“Long periods of time working from home (alone), switching between one virtual platform to another — this can lead to unhealthy work patterns if left unchecked,” says Philip Tidd. “In the office, you vary your physical position and move between spaces frequently – and even these small movements have health benefits.”

Be sure to try to replicate these frequent movements and changes of place when working from home, Cheryl Duvall notes, by scheduling in mini breaks alongside your proper breaks. And, from a culture-building standpoint, team members can engage others in a healthy challenge, Duvall says, “like taking a break to run up and down the stairs in your home or run in place.”

And official company channels can also be used to offer resources beyond work-from-home logistics, offering tips for easy things to do to stay physically healthy and reduce stress.

5. Be Human First

While remote work demands an increase in communication at every level, this can be another opportunity to reinforce the values that the organization was built on in the first place.

“In the non-virtual world our team always practices radical candor,” says Susan Juvet, “and this has always been a critical part of our culture — to know that anyone can openly share their thoughts, ideas and feelings without fear. Our research shows that for any successful innovative culture you must ensure that each person knows themselves and steps boldly into who they are.”

Now that teams have gone remote, it’s crucial to make sure they still feel compelled and comfortable to speak up. “So, we create comfortable moments of sidebars, Jose Luis Sanchez-Concha notes, “a quick touch-base after a call, or private chat channels to create the conditions for trust and openness.”

At a time when cross-team visibility may be limited, it’s also important to share successes, Kevin Rosenstein says, “tell those stories about how you are solving problems in new and creative ways for clients, customers, and teams.”

Likewise, notes Andrew Garnar-Wortzel, it’s important to celebrate them internally: “Collect weekly ‘kudos’ from your colleagues on Fridays to celebrate the good things that others have done throughout the week to help each other. Recognize the co-workers who have gone above and beyond.”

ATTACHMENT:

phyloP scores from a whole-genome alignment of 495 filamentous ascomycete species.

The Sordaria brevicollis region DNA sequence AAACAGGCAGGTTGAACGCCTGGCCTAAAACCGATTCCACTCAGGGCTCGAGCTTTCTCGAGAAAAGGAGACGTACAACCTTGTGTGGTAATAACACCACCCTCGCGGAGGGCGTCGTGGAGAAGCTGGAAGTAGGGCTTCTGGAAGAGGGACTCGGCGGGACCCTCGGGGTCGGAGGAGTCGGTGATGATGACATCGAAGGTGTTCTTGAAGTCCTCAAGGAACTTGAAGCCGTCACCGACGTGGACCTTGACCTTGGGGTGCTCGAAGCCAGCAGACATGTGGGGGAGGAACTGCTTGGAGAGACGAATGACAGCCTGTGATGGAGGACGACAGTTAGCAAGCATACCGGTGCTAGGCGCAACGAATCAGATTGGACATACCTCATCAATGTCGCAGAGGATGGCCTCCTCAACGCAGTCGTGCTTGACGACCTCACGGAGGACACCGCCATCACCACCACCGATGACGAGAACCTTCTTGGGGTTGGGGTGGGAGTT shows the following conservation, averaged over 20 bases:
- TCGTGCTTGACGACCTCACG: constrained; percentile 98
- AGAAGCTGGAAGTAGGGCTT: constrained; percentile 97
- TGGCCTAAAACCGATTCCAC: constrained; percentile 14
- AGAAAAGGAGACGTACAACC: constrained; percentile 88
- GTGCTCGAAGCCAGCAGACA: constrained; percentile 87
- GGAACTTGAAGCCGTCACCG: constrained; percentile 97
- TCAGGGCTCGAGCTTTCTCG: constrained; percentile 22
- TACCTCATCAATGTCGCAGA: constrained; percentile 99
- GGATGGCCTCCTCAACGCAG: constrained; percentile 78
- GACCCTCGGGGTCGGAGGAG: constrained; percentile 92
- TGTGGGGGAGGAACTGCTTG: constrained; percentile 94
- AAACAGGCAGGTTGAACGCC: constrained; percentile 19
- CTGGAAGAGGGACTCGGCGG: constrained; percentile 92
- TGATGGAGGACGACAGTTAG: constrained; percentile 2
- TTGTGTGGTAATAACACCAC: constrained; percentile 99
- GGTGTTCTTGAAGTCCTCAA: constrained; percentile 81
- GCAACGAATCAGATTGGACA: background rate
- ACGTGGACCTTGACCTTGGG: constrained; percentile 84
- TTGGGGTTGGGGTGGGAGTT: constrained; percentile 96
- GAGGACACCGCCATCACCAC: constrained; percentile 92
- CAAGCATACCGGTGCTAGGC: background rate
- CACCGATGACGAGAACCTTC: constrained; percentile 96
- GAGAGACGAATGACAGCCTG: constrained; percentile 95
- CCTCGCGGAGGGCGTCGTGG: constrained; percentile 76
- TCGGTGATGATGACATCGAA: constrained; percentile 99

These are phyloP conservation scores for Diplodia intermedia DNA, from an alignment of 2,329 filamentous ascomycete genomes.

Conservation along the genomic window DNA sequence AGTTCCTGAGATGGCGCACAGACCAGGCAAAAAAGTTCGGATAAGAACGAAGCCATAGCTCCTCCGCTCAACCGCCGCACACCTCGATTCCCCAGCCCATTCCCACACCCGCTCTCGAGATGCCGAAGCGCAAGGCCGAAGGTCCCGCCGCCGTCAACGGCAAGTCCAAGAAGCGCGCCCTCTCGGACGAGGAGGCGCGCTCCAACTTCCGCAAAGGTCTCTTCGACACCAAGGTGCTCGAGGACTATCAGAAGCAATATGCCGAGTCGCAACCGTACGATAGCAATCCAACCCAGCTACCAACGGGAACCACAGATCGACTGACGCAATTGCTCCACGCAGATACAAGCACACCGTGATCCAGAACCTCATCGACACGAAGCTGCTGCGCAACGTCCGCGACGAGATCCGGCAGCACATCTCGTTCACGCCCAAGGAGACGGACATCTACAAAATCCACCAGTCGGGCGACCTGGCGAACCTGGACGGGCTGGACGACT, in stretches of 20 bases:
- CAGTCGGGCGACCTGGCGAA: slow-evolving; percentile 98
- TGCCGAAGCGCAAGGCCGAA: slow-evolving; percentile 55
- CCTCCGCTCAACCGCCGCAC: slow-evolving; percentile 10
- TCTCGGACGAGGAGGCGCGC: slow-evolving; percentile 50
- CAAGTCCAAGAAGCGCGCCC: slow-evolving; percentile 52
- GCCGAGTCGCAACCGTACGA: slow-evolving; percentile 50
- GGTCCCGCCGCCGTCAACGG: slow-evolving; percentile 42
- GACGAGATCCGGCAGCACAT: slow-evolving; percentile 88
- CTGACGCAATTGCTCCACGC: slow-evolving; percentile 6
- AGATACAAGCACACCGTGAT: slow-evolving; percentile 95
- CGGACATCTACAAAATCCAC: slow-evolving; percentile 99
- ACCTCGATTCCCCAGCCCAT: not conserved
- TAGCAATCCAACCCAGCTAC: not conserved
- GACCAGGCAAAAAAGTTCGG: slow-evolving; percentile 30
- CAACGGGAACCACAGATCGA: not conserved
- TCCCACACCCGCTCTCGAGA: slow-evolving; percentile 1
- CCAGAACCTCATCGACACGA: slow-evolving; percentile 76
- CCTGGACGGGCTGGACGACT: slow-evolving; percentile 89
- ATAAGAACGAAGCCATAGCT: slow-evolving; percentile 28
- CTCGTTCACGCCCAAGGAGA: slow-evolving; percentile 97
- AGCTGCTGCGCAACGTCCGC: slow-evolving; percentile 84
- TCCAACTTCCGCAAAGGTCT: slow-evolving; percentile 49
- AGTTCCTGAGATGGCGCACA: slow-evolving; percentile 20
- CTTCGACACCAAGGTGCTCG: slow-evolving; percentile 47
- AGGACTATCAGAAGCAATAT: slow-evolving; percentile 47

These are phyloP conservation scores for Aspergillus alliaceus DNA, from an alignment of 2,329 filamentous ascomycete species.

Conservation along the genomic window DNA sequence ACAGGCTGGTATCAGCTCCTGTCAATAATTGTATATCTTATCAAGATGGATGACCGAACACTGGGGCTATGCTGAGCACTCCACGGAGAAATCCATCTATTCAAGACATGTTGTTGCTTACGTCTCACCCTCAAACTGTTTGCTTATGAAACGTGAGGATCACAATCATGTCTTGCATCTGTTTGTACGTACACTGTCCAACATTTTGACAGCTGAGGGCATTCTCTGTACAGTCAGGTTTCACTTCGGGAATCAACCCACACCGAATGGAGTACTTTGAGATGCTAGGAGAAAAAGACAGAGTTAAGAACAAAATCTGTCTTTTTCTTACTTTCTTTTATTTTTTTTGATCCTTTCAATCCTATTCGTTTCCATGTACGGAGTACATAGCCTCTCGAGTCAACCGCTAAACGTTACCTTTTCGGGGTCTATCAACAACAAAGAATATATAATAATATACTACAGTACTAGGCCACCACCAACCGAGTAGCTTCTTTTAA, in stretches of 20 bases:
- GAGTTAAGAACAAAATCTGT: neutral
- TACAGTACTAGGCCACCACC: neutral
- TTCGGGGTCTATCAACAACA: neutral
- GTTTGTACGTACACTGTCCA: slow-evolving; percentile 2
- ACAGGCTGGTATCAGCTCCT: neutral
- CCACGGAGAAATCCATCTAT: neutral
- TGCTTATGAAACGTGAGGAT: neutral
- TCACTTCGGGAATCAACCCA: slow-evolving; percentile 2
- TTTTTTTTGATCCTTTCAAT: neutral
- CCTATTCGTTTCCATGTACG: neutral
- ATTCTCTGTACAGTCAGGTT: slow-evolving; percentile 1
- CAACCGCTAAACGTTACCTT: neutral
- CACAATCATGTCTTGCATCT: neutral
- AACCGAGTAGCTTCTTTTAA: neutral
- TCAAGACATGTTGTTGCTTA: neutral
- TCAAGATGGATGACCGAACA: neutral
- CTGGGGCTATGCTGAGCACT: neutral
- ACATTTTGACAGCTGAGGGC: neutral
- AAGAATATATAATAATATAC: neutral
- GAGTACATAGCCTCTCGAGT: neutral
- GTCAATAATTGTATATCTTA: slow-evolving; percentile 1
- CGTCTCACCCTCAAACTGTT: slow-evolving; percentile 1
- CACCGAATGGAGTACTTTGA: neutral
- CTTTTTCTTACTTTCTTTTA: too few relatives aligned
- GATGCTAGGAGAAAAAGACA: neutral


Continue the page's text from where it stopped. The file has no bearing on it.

“Always, recognize the efforts of others,” Philip Tidd adds, “say thank you!”

6. Learn to adapt and innovate

The current pace of change is unprecedented, but adapting existing systems to a new mode of work often leads to new ideas. “We’ve repurposed the firm’s Buddy System — our way of bringing new hires up to speed,” says Cindy Coleman. “Now, everyone has a buddy — that go-to person they can instant message, text, or call for help — or just to say hi.”

“Many companies have been working from home for over a decade and have already cracked the code on making remote work effective and maintaining their productivity,” Janet Pogue notes. “However, this is different. The conditions, stress, and basic needs of employees have all been turned upside down, and we are starting from a new place never experienced before.”

“The call for innovation is fierce,” says Amanda Ramos, “and those who rise to the opportunity rather than the challenge will thrive. The more constraints, the more we innovate.”

All over the world, employees are similar in two ways: They want to feel the energy from their colleagues, and they want to feel their impact on the organization. Working virtually need not leave that promise behind. The culture we create is all about feeling good about where and how we work — even if we move away from a shared, physical workplace.

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Cindy Coleman
Cindy is the Editorial Lead for the Gensler Research Institute for its signature publications. She focuses on human-centered performance and behavioral design to establish thoughtful approaches to strategy, change management, and experience design and her diverse range of experience also includes strategic services and design publishing. Cindy is based in Chicago. Contact her at .